Many deciduous shrubs, trees, and hedging plants, along with some evergreens, are available as bare root plants during the dormancy period between November and March. The roots will quietly establish below ground during the winter, ready to fuel a fabulous display of flowers and foliage once the soil warms up in the spring. Benefits of bare root plants include: they are better valued for money for any given height and size of the plant compared to their containerised counterparts; they tend to establish more quickly because a larger surface area of the roots is in direct contact with the soil, and they are more environmentally friendly (not supplied in plastic pots).
Bare root trees/shrubs are a great way to create a large hedge or fill a big space at a fraction of the cost of the same plants in containers. Some of the most popular hedging choices are Common Beech, Common Yew, Hawthorn and Leylandii. Choose holly plants if you're looking for a spiky, impenetrable intruder-proof screen; Sorbus Aucuparia for white flowers and red berries (deciduous); or box hedging if you want something that's slow growing, long lived and looks smart when kept well-clipped.
Bare Root Plant Packs
We have bare root plant packs available in packs on 10, 20 and 30 plants, depending on the size of your garden and how much space you have to fill. These packs are perfect if you have some gaps in the border or are looking for a cost-effective fast-track way to start planting up a new garden. Packs of 10 and 20 mainly contain small to medium sized shrubs, ideal for small-mid sized gardens with the pack of 30 containing a few trees that will appreciate a little more space. Plants in the packs have been carefully selected by our nursery manager and incorporate a wide variety of features including rich foliage colours, striking flowers, attractive berries, gorgeous scents and vibrant bark. Packs are a great way to make your garden look stunning at a great price.
Popular Bare Root Hedging Plants
Bare root hedging plants are a great way to create a large hedge or fill a big space at a fraction of the cost of the same plants in containers. Some of the most popular hedging choices are Common Beech, Common Yew, Hawthorn and Laurel, whilst Box plants are perfect for a formal, tightly clipped hedge or to make a knot garden.
Bare root plants can be a great, cost-effective option for many people. We often find less experienced gardeners can be put off buying bare root because they are unsure exactly what bare root plants are, why they are a good choice, which plants are available in bare root, when and where to plant. We've put together a collection of guides to take the mystery out of bare root plants, persuade budding gardeners that they could be a good choice (value for money, speed of establishment and being environmentally friendly are just a few of the benefits) and encourage more gardeners to choose to buy bare root.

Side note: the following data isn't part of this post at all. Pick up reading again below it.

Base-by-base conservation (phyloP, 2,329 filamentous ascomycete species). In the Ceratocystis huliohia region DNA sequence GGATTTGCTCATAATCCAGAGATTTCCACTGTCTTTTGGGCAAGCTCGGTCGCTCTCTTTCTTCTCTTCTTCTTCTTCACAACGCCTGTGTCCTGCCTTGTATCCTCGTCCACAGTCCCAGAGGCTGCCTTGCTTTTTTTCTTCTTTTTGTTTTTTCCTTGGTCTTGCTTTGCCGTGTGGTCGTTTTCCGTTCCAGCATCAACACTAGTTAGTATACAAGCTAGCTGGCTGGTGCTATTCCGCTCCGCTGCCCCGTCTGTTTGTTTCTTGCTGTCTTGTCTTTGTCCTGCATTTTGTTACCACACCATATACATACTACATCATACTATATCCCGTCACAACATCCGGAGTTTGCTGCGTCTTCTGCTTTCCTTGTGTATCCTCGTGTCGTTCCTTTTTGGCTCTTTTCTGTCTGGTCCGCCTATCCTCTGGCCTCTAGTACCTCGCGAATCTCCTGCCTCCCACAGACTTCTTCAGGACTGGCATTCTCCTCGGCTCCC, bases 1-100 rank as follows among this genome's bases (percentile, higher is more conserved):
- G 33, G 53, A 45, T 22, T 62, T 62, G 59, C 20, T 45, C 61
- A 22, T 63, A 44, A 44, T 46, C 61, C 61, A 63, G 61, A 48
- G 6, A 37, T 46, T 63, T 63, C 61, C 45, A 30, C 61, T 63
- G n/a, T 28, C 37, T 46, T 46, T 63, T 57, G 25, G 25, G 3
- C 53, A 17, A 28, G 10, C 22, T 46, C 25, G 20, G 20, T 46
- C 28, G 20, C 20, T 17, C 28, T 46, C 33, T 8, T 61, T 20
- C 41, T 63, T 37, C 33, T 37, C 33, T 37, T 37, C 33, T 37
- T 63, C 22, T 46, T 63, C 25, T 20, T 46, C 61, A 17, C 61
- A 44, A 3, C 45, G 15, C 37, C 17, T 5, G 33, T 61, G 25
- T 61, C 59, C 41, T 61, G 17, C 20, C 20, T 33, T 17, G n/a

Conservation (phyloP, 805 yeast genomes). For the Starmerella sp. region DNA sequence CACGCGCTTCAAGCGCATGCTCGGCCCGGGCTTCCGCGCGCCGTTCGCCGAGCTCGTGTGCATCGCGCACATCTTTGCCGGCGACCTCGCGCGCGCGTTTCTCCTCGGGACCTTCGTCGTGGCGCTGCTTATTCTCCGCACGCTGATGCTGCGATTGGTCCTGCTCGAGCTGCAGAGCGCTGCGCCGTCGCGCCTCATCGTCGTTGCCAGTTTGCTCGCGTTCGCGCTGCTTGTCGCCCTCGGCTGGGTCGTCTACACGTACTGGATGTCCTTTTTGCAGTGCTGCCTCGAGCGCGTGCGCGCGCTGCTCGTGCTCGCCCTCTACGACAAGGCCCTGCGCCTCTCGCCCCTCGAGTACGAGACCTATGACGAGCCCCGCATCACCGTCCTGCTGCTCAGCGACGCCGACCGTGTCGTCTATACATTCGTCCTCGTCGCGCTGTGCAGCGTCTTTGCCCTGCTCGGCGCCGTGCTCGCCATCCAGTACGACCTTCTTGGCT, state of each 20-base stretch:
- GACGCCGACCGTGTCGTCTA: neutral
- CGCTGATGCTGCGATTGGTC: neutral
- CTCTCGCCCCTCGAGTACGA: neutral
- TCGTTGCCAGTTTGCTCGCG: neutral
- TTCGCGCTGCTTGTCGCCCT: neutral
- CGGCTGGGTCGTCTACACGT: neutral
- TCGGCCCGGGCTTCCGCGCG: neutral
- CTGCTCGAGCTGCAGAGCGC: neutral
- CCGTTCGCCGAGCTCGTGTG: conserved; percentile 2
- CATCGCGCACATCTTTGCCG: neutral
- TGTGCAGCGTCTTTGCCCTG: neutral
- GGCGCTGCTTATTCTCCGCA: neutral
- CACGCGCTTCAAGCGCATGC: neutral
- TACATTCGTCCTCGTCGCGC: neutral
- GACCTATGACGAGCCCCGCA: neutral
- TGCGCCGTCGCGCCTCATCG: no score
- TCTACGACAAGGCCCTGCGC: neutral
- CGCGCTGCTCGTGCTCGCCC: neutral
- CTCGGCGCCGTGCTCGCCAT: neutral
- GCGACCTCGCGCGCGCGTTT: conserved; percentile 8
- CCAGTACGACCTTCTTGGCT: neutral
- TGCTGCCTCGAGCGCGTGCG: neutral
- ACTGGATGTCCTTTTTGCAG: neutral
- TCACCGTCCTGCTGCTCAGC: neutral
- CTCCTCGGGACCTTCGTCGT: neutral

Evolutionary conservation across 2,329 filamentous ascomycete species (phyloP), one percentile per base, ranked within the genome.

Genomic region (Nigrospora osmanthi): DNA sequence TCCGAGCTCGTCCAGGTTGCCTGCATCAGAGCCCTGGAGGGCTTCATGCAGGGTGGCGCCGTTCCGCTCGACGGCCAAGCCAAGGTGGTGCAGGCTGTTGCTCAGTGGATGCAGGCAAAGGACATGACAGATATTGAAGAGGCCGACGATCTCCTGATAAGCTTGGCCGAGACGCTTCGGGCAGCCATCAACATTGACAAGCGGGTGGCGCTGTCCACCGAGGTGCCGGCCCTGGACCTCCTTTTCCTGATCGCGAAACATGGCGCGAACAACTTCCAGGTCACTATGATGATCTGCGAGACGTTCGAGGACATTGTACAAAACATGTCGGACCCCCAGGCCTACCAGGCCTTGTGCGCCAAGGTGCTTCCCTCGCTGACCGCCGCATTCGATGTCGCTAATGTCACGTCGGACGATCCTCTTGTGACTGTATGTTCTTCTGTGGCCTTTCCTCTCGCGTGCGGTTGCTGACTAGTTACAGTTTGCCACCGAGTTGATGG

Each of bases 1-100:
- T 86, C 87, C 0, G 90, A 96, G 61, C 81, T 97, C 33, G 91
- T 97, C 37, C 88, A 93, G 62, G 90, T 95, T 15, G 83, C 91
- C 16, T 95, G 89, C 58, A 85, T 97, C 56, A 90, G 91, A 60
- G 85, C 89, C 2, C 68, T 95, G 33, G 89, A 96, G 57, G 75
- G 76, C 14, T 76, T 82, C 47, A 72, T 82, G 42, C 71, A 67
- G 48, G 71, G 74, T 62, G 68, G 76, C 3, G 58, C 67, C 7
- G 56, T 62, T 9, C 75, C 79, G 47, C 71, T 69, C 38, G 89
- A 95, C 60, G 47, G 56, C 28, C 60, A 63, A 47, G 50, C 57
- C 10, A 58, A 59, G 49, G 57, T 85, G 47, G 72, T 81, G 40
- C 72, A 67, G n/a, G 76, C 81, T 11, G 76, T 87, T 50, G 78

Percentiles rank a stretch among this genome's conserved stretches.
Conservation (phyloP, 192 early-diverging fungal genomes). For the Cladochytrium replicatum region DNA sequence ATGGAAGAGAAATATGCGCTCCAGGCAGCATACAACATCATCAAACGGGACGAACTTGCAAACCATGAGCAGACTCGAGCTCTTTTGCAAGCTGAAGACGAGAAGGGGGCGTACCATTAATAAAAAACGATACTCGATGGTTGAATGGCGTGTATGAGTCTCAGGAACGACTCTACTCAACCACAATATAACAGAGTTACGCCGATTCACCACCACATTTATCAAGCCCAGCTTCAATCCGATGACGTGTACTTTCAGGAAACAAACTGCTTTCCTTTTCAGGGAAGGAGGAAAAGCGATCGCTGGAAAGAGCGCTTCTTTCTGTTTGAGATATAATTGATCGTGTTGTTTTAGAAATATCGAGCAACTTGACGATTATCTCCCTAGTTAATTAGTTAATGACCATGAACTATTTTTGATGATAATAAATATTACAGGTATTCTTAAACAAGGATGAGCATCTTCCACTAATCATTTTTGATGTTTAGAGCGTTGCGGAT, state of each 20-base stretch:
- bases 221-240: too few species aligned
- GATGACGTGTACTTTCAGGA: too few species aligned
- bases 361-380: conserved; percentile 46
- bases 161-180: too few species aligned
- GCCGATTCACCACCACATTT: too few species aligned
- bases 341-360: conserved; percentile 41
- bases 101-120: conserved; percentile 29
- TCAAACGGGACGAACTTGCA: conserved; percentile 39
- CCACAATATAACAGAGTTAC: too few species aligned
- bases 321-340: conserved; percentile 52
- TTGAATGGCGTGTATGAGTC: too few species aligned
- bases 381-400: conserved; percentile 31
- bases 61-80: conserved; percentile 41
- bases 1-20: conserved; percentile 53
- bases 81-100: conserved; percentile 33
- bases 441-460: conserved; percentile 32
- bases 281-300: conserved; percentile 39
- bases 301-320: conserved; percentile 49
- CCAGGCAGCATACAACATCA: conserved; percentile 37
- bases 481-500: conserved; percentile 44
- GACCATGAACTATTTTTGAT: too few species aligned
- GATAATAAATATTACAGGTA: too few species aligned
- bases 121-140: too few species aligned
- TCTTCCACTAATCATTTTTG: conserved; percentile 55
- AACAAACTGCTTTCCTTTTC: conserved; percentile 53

Bare root plants are plants which have been nurtured on the nursery in the open ground and are supplied with no soil around the roots. Learn more about what nurseries mean by bare root plants and how they differ to containerised and root balled plants.
This guide runs through the types of plant can be grown as bare root plants during the dormancy period between November and March, covering hedging, shrubs, trees, roses, perennials, fruit bushes and canes and fruit trees.
Step-by-step guide on how to plant and grow bare root hedging, shrubs and trees, covering when to plant, caring for your plants after taking delivery, preparing the ground, planting, backfilling, feeding, mulching, staking taller trees and aftercare.
Bare root plants are available during the dormancy period between November and March. Some online garden centres will accept pre-orders from around July or August onwards, in case you are very well prepared and planning ahead.
Bare root plants can be grown in exactly the same site and situation as the same variety of plant grown in a container. 'Bare root' just describes how the plant is supplied - with no soil around the roots, rather than with compost around the roots in a pot.
Bare root plants can be a great, cost-effective option for many people. We often find less experienced gardeners can be put off buying bare root because they are unsure about the benefits, including value for money, speed of establishment and being environmentally friendly (no plastic pots).
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